ASCO Remembers Dr. Waun Ki Hong, Personalized Medicine Pioneer and Chemoprevention Champion

Jan 04, 2019

ASCO and the oncology community are deeply saddened by the loss of Waun Ki Hong, MD, FACP, DMSc (Hon), FASCO, who passed away on January 2, 2019. He was 76.

A true innovator, Dr. Hong’s contributions to oncology changed the landscape of care in several arenas, improving and prolonging the lives of countless patients with his discoveries in organ preservation, chemoprevention, and precision medicine. His landmark trials in laryngeal cancer established that combined chemotherapy and radiation were as effective as laryngectomy, profoundly improving the quality of life for patients who would otherwise have been left unable to speak. His research on treating precancerous lesions for oral cancers paved the way for chemoprevention advances in other disease sites, including breast cancer. He led the BATTLE trial in lung cancer, which demonstrated the incredible promise of personalized therapy using molecularly targeted treatments and opened the door for the current era of highly effective biomarker-driven therapies.

Along with his practice-changing scientific contributions, for which he was recognized with numerous awards and honors, Dr. Hong is remembered for his dedication to mentoring, his generous volunteer service, and his leadership in public policy.

Within ASCO, Dr. Hong served on the Board of Directors from 2006-2009, as chair of the Conquer Cancer Grants Selection Committee, as vice chair of the Cancer Prevention Committee, and as a member of the Cancer Education Committee, among other activities. He received ASCO’s David A. Karnofsky Award and Lecture in 2000 and ASCO’s Special Recognition Award in 2016.  

He was a past president and active volunteer in the American Association of Cancer Research (AACR), and is the namesake for the AACR Waun Ki Hong Award for Outstanding Achievement in Translational and Clinical Cancer Research given to young investigators.

Over the course of his career, Dr. Hong held a number of high-level advisory positions related to health public policy. He served on the National Cancer Institute’s National Cancer Advisory Board and Board of Scientific Advisors, President’s Cancer Panel, and U.S. Food and Drug Administration’s Oncologic Drug Advisory Committee, among other leadership roles.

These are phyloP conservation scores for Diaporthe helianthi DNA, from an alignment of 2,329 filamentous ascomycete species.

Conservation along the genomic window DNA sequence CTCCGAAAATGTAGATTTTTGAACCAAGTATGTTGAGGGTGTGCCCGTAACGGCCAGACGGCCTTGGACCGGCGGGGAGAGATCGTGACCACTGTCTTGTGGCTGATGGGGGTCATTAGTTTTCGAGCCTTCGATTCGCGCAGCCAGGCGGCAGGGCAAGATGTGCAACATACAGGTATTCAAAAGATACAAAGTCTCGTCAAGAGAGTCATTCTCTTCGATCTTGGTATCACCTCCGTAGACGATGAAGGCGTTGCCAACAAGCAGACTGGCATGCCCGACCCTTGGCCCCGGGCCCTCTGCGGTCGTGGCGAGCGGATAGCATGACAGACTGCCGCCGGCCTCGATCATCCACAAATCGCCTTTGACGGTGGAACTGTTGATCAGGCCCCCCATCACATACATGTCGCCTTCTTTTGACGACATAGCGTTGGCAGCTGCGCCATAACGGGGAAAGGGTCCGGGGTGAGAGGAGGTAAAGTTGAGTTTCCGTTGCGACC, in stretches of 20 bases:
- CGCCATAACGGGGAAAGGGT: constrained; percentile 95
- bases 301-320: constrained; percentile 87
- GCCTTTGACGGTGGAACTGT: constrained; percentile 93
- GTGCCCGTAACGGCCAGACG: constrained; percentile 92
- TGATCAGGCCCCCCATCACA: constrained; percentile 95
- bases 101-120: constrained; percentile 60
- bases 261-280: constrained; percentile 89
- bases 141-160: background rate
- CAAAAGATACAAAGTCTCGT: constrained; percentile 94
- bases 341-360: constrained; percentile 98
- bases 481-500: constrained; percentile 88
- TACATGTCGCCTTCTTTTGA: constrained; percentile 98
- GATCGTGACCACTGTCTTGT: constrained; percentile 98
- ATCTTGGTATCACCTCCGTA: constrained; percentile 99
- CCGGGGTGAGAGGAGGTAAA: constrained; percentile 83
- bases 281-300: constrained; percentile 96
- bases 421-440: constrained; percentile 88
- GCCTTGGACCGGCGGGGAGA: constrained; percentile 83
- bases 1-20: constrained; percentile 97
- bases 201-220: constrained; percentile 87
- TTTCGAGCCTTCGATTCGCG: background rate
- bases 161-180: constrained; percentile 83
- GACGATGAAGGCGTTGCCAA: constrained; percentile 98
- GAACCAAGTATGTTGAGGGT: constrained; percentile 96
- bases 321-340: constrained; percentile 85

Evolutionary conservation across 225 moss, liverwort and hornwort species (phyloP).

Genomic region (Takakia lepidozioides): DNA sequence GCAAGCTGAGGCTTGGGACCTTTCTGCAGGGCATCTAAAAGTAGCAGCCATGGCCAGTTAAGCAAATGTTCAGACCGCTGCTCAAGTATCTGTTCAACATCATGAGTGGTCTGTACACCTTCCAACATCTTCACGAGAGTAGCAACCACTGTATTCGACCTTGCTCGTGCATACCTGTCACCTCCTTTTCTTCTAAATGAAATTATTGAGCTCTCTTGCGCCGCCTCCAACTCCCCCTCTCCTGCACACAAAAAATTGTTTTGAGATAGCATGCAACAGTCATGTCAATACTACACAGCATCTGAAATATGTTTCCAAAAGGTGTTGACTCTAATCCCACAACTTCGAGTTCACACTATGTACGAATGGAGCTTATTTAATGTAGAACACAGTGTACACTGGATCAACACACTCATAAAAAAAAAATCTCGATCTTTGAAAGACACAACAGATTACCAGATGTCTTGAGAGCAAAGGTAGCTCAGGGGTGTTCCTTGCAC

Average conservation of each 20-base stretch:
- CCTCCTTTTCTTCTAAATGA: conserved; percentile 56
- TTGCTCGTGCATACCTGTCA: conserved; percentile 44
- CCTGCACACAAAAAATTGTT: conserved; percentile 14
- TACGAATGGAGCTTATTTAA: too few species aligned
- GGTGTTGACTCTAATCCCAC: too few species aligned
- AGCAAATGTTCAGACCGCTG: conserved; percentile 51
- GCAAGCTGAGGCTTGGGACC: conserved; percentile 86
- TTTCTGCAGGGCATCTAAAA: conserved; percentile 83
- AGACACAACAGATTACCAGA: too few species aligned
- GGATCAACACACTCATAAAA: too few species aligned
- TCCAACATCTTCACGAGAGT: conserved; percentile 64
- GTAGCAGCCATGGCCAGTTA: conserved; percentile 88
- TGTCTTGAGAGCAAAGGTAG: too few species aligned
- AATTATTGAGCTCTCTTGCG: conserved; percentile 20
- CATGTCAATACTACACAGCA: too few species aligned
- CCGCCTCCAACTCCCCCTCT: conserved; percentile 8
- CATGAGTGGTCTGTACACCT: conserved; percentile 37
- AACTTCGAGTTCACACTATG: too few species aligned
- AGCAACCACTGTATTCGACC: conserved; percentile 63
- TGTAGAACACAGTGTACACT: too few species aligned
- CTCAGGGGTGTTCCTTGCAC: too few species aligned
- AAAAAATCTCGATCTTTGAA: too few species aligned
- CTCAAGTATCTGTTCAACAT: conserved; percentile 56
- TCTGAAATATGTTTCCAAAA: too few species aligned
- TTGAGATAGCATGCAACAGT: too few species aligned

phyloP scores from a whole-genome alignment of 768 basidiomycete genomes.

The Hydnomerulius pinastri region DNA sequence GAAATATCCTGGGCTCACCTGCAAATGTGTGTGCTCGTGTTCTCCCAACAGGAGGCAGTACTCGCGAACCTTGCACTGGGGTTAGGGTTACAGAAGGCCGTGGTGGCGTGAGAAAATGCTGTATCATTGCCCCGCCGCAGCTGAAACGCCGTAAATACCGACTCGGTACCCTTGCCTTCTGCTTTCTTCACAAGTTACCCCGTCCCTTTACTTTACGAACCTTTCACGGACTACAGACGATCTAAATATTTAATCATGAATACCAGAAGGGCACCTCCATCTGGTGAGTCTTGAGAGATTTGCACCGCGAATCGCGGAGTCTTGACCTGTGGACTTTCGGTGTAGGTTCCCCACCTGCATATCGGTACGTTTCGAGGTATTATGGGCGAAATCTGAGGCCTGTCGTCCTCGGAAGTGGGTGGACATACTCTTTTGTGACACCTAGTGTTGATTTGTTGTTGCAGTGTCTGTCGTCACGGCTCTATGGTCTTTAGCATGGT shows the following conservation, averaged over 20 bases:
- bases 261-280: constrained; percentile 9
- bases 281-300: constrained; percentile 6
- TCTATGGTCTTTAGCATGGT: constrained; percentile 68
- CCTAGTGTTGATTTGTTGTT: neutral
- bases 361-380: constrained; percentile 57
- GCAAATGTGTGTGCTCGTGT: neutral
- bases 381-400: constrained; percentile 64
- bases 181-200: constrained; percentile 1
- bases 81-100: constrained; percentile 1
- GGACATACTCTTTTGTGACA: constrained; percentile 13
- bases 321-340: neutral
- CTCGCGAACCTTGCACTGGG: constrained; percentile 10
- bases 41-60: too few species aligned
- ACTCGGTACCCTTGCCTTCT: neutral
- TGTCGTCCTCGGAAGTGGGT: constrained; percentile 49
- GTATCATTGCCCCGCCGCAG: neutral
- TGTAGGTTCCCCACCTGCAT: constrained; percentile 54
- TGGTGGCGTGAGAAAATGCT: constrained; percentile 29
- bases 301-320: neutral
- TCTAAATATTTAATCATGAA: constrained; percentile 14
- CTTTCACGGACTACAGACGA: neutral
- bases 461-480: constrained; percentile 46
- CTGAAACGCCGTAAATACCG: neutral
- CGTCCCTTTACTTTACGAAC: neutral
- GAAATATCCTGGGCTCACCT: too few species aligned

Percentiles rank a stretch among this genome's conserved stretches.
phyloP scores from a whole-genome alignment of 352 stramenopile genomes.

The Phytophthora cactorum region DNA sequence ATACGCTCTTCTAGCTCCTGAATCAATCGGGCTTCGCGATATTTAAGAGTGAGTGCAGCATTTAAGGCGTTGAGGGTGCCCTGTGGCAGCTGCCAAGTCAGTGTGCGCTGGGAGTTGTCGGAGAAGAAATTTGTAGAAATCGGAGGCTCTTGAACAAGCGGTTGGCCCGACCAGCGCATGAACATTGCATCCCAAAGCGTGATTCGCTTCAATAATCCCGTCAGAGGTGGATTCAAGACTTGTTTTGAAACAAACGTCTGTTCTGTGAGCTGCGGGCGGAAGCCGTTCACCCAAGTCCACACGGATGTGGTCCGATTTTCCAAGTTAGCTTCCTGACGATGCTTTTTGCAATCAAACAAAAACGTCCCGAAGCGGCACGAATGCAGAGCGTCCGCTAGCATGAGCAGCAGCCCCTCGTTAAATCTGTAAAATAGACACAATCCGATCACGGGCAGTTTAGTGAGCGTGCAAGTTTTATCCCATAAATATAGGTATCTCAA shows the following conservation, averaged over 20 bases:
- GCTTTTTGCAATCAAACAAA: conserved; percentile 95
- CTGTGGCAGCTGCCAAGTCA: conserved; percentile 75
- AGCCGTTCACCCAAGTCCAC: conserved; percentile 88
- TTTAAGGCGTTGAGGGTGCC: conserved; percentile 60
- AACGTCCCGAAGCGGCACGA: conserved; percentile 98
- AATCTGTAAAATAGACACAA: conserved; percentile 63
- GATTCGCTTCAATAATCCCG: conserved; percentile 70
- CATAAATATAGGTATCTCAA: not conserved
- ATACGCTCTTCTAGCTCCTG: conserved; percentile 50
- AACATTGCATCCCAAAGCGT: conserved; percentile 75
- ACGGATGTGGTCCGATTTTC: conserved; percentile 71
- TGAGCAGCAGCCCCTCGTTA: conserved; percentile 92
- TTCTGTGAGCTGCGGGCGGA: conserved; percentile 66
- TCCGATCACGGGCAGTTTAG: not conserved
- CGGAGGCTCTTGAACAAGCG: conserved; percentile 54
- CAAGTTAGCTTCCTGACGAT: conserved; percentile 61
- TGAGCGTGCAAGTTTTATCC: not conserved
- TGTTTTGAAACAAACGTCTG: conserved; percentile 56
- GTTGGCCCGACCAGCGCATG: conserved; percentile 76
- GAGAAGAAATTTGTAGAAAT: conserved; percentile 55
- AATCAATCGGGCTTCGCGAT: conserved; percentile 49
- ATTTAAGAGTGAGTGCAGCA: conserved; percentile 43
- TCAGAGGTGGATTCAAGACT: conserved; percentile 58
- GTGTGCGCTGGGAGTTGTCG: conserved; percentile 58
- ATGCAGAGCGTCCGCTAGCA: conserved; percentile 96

Dr. Hong was born in South Korea in 1942 and earned his medical degree from Yonsei University School of Medicine in Seoul in 1967. After fulfilling his compulsory military service, Dr. Hong completed his internship at Bronx/Lebanon Hospital in New York City and residency at the Veterans Affairs (VA) Medical Center in Boston. After a 2-year fellowship at Memorial Sloan Kettering Cancer Center, he returned to the VA Medical Center as chief of medical oncology. He spent the majority of his career at The University of Texas MD Anderson Cancer Center, which he joined in 1984 as section chief in head and neck medical oncology. He led MD Anderson’s Division of Cancer Medicine from 2001 to 2014, when he retired. He remained as a special advisor to a variety of MD Anderson programs that nurtured the careers of young scientists.

Dr. Hong is survived by his wife, two sons, and four grandchildren.


Judith J. Ochs, MD

Jan, 04 2019 8:17 PM

I first knew Ki when we were on  FDA Advisory Committee together. He was so positive and welcoming to me despite my coming from the small world of pediatric onclogy and he being internationally known.  Later I worked for a drug company and went to see him on company business. It may have been 4:30 AM (and I was more than half asleep) but he had already been a work awhile. He was both critical and questioning - and fair. Always enjoyed time with him...glad to see he did have some time in retirement. He was a giant. 



Elizabeth R. Plimack, MD,MS

Jan, 07 2019 8:18 AM

I was so fortunate to be a medical oncology fellow during Dr. Hong's tenure leading the Division of Cancer Medicine.  Despite his many obligations in that leadership role, he always took the time to mentor us as fellows.  We will all remember those early morning meetings when he would grill us on our future plans.  The last time I saw Dr. Hong I was presenting an interim report on a grant for which he was on the review committee.  Although it was 10 years since I was his fellow, he prefaced his comments with "I'm so proud of you."  He always took pride in showing us photos of his children and grandchildren.   His capacity for metnorship and generosity to the next generation was truly remarkable.  He packed so much into his lifetime, but the time still feels much too short.  I am so saddened to hear of his death, my sincere condolences to his family who he loved so much.

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